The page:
was cleaved into S1 and S2. In our study, the S1 segment
T.W. Chou et al. / Virology 334 (2005) 134–143
was further divided into two sub-segments, S1.1 (aa 12–
535) and S1.2 (aa 534–798), based on the distribution of the
predicted N-glycan sites. The S1.1 segment was then further
divided into S1.1a (aa 12–311) and S1.1b (aa 310–535), and
the latter was reported to be the site for binding of SARS-
CoV S protein to its receptor ACE 2 (Li et al., 2003).
These recombinant S segment proteins were produced by
transiently transfected 293Tcells and used as antigens in the
ELISA and Western blot analyses. Three mAbs (2A3, 1B4,
and 2B1) were mapped to S1.1a, two mAbs (1A5 and 2C5)
to S1.1b, and one (3A3) to the S2 domain based on the
result of ELISA (Table 1). The specificity of these mAbs
was further confirmed by Western blot analysis recognizing
specific recombinant S protein fragments. Fig. 3 shows the
example of one mAb, 2A3, whose specificity was mapped
to the S1.1a domain by ELISA (Fig. 3A) and confirmed by
Fig. 1. Epitope mapping of mAbs to the S protein by ELISA. MAbs were added at 1:100,000 dilution to each well against either the recombinant full-length S
protein (bars in shade) expressed from transiently transfected 293Tcells or the vector DNA-transfected 293Tcells (bars in blank). b+Q and b?Q were control sera
from New Zealand rabbits immunized with either the full-length S DNAvaccine or the empty vector DNA, respectively. The OD450nmvalues less than 0.2 are
considered non-specific binding to the full-length S antigen in this ELISA assay.
Fig. 2. Designs of recombinant S segments used in this study. Schematic representation of the entire Spike protein is shown on top, including its natural leader
and its transmembrane domain close to the C terminal tail. Predicated N-glycosylation sites are marked by asterisks and the ACE2 receptor binding domain is
also noted. DNA plasmids expressing different segments of the S protein were shown in the lower part of the figure with their amino acid residue numbers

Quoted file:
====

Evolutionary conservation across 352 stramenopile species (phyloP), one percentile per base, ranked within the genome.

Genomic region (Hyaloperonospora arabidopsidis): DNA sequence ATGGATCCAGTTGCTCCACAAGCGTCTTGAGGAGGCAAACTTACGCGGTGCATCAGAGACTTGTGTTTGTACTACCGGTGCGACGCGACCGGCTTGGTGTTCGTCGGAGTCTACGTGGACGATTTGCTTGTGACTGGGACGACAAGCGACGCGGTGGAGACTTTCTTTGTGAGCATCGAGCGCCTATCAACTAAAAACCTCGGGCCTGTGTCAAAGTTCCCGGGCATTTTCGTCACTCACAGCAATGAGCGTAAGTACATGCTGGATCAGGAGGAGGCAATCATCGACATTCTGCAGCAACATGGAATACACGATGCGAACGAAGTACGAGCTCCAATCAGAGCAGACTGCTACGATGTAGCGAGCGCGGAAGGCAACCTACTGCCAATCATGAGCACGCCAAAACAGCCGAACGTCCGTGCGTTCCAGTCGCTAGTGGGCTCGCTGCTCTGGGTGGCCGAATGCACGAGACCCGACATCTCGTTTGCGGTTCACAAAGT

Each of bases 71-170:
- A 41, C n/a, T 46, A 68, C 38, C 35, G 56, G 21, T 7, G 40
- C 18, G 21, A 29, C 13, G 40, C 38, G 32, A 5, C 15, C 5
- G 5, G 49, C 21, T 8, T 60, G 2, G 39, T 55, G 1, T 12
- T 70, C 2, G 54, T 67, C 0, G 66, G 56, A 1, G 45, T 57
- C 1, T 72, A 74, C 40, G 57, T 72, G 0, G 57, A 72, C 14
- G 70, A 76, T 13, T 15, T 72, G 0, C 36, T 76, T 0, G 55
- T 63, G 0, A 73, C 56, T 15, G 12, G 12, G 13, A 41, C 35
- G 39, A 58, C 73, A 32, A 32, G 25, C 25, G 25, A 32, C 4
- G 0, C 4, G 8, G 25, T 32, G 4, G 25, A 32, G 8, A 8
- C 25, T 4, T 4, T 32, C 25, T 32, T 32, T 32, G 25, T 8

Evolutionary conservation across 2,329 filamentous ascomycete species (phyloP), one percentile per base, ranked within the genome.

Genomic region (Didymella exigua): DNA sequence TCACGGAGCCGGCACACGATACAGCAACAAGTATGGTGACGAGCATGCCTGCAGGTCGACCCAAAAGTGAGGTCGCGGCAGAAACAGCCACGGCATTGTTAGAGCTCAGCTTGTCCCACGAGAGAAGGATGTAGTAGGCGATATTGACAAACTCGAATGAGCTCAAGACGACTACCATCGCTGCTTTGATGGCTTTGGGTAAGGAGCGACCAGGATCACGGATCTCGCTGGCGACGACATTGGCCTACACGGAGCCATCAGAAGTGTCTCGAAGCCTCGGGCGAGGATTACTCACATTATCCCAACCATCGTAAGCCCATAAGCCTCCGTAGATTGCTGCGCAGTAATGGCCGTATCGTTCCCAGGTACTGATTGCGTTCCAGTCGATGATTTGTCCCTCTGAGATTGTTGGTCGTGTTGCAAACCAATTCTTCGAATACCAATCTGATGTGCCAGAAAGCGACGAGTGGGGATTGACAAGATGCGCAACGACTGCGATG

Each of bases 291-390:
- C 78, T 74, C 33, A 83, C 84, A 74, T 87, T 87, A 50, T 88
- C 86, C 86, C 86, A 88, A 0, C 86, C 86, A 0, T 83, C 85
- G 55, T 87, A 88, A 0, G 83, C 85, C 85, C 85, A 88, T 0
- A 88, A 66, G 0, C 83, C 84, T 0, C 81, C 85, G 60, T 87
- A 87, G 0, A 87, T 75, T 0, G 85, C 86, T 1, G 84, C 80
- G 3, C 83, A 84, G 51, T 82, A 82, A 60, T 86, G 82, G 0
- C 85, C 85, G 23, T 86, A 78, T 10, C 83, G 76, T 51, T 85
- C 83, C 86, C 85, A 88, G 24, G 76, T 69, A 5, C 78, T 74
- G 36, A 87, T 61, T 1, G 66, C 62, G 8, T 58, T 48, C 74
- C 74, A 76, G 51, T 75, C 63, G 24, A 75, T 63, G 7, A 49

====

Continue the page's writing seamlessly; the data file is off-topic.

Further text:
T.W. Chou et al. / Virology 334 (2005) 134–143
the Western blot of its recognition to recombinant S, S1,
S1.1 proteins, and the SARS-CoV virion associated S
antigen, but not to recombinant S1.2 or S2 protein (Fig. 3B).
Similarly, the epitopes of mAbs 2B1 and 2C5 were mapped
to S1.1a and S1.1b, respectively (Table 1). Another mAb,
3A3, which mapped to the S2 domain by ELISA (Table 1),
recognized not only the virus-associated full-length S
antigen and its oligomer but also a smaller fragment about
70 kDa which is likely to be the cleaved S2 (Fig. 4).
Interestingly, the other two S-specific mAbs (1B4 and 1A5)
as identified by the ELISA screening did not show any
recognitions to the recombinant S proteins by the Western
blot (Table 1), suggesting these mAbs may mainly recognize
Unexpectedly, another mAb 2D4 which failed to show
reactivity against the full-length S antigen by either ELISA
(Fig. 1) or Western blot recognized the recombinant S1
protein (Fig. 5A). In consistent with this finding, mAb
2D4 recognized a lower molecular band, but not the full-
length S associated with the SARS-CoV virion (Fig. 5A).
Additional ELISA analysis further mapped its epitope to
the first 311 aa of the S protein because this mAb showed
low but clearly positive reactivity against S1.1 and S1.1a
antigens (Fig. 5B).
Mapping of S-specific mAbs by ELISA and Western blot analyses
mAbs Recombinant S antigens recognized in ELISAWestern
S S1 S1.1S1.1a S1.1bS1.2 S2Vector
ND: not done.
Fig. 3. Epitope mapping of mAb 2A3 using specific recombinant S antigens
expressed in 293T transfected cells. (A) Detection of various recombinant S
proteins as the coating antigens by ELISA. The OD450nmvalues in ELISA
less than 0.2 are considered non-specific binding to S antigens. (B)
Detection of S and its subdomains by Western blot analysis. Samples
included uninfected Vero E6 cell lysate (Vero E6), SARS-CoV-infected
Vero E6 cell lysate (SARS-CoV), and recombinant S proteins (S, S1, S1.1,
S1.2, and S2) as labeled.
Fig. 4. Detection of SARS-CoV-associated S protein with mAb 3A3 by
Western blot analysis. Samples loaded included uninfected Vero E6 lysate
and SARS-CoV-infected Vero E6 lysate. Full length S protein (S), the
dimmer form of S (di-S), and processed S protein (SV ) are indicated.
Fig. 5. Epitope mapping of mAb 2D4. (A) Western blot analysis of mAb
2D4 with the following samples: uninfected Vero E6 cells, SARS-CoV-
infected Vero E6 lysate, recombinant S proteins (S, S1 and S2) expressed
from transiently transfected 293T cells, and the control 293T cells
transfected with vector DNA. (B) ELISA with mAb 2D4 at 1:500 dilution
against different recombinant S antigens (S1.1, S1.1a, S1.1b, S1.2, and S2)